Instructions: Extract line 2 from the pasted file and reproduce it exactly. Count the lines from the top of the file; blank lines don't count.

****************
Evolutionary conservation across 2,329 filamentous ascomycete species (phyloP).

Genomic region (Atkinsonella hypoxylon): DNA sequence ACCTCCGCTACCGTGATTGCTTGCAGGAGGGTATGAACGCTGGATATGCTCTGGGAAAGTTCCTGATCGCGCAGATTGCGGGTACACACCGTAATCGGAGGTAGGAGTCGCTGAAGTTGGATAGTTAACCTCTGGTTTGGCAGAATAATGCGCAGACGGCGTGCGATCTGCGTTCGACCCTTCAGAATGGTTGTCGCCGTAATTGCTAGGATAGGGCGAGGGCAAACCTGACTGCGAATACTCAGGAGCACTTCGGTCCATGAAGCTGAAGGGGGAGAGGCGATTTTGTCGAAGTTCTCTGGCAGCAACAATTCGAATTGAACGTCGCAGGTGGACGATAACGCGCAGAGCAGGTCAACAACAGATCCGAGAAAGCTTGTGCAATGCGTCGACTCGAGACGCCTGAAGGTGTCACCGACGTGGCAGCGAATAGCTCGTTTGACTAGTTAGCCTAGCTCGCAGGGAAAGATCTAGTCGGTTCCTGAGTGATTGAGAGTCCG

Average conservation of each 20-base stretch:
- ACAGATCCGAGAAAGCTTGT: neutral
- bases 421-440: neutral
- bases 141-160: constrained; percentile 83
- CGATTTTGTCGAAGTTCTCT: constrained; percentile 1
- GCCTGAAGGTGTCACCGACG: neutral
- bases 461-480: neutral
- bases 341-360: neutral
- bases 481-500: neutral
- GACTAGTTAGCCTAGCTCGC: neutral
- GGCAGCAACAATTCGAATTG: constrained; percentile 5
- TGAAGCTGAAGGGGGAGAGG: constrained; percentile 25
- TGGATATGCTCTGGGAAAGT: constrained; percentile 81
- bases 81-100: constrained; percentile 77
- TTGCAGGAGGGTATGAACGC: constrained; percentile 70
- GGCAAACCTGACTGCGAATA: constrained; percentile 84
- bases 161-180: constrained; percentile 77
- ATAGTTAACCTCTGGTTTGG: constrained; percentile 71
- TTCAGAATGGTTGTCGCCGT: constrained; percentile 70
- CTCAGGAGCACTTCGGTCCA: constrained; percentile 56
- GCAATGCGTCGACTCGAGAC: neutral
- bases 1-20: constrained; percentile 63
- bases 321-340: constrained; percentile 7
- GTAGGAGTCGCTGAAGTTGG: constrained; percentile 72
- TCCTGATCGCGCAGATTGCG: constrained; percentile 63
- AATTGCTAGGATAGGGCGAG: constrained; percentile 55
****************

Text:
Genomic region (Atkinsonella hypoxylon): DNA sequence ACCTCCGCTACCGTGATTGCTTGCAGGAGGGTATGAACGCTGGATATGCTCTGGGAAAGTTCCTGATCGCGCAGATTGCGGGTACACACCGTAATCGGAGGTAGGAGTCGCTGAAGTTGGATAGTTAACCTCTGGTTTGGCAGAATAATGCGCAGACGGCGTGCGATCTGCGTTCGACCCTTCAGAATGGTTGTCGCCGTAATTGCTAGGATAGGGCGAGGGCAAACCTGACTGCGAATACTCAGGAGCACTTCGGTCCATGAAGCTGAAGGGGGAGAGGCGATTTTGTCGAAGTTCTCTGGCAGCAACAATTCGAATTGAACGTCGCAGGTGGACGATAACGCGCAGAGCAGGTCAACAACAGATCCGAGAAAGCTTGTGCAATGCGTCGACTCGAGACGCCTGAAGGTGTCACCGACGTGGCAGCGAATAGCTCGTTTGACTAGTTAGCCTAGCTCGCAGGGAAAGATCTAGTCGGTTCCTGAGTGATTGAGAGTCCG